What’s in Toothpaste – Just What is Toothpaste?

What’s in Toothpaste – Just What is Toothpaste?

Just when I thought I’d examined the greater portion of the products I use to better and maintain my health, I realized I had never asked myself this question – about a substance I’ve been using twice a day for over 35 years. I’ve certainly asked such questions about nearly everything else I put in my mouth. How had I managed to skip over this one?

Although I gave up fluoride containing toothpaste a few years ago, I had never stopped to ask, “What’s in toothpaste?” Little did I know about the other ingredients in toothpaste — ingredients that actually contribute to dental problems!

Take glycerin for example. Glycerin actually coats the teeth and prevents enamelization. Good strong enamel is what keeps the teeth from developing cavities. Glycerin is hard to remove – it takes about about twenty rinses to get it off.

Other ingredients in toothpaste include fluoride, silicates (sand), chalk, sugar, acid, dyes, stabilizers and mixing agents. These chemical can contaminate the teeth and also prevent enamelizaton. Abrasives in toothpaste can actually remove more enamel. The re-enamelization process is an important way to reduce plaque buildup and prevent cavities.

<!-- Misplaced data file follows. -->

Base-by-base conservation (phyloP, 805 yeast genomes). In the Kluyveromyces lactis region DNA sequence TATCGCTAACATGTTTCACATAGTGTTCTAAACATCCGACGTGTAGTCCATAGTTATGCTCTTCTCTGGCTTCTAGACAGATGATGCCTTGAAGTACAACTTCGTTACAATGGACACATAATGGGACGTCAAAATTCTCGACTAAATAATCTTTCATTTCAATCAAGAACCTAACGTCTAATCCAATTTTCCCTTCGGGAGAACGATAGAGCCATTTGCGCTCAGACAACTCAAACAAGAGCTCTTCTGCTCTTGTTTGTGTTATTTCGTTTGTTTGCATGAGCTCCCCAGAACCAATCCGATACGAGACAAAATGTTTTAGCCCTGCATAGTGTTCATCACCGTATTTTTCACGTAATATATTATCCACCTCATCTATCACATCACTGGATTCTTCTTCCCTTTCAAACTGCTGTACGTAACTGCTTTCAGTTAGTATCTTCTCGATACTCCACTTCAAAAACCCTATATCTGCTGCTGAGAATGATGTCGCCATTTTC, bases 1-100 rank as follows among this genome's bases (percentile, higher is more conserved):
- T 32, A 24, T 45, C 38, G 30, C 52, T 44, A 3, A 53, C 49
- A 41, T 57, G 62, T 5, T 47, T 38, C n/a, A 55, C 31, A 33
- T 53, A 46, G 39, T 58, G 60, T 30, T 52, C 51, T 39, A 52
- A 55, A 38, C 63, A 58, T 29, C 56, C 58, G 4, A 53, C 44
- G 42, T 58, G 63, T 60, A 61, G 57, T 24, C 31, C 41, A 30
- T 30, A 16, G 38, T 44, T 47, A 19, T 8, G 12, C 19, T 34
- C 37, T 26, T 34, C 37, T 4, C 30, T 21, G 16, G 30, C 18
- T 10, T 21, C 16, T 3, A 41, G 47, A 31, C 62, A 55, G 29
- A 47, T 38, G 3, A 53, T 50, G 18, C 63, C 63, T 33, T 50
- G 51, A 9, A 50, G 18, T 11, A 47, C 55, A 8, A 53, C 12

Last year someone I met at a conference asked me if I had ever heard of Toothsoap. I had not; but because of her avid recommendation, I decided to look it up one day. Turns out this fascinating natural product cleans teeth far better than any toothpaste out there.

Toothsoap is an all natural liquid soap and a wonderful alternative to abrasive toothpaste. Use your abrasive toothpaste to scrub your sink, but don’t wear down the enamel of your teeth with it.

Toothsoap is made from saponified organic extra virgin olive oil, coconut and palm oils, distilled water and pure essential oils. It does not coat the teeth and rinses off perfectly, leaving your teeth clean and smooth like porcelain. And because you only need a few drops of Toothsoap to clean your teeth, one two-ounce bottle lasts for months, making it very cost effective to use.

Don’t wait as long as I did to do the research for yourself. If you put something in your mouth on a regular basis, get into the habit of investigating just exactly what it is, and stick to that habit.

“What is toothpaste?” may seem like a self-evident question – the free online dictionary seems to think so, defining toothpaste as “a paste used for cleaning teeth, applied with a toothbrush.” But if you Google “number of brands of toothpaste” you’ll come up with twenty-six pages of results. Protecting your health is your responsibility – in this age of ‘advances’ more than ever. Never stop asking questions – your well-being depends on it.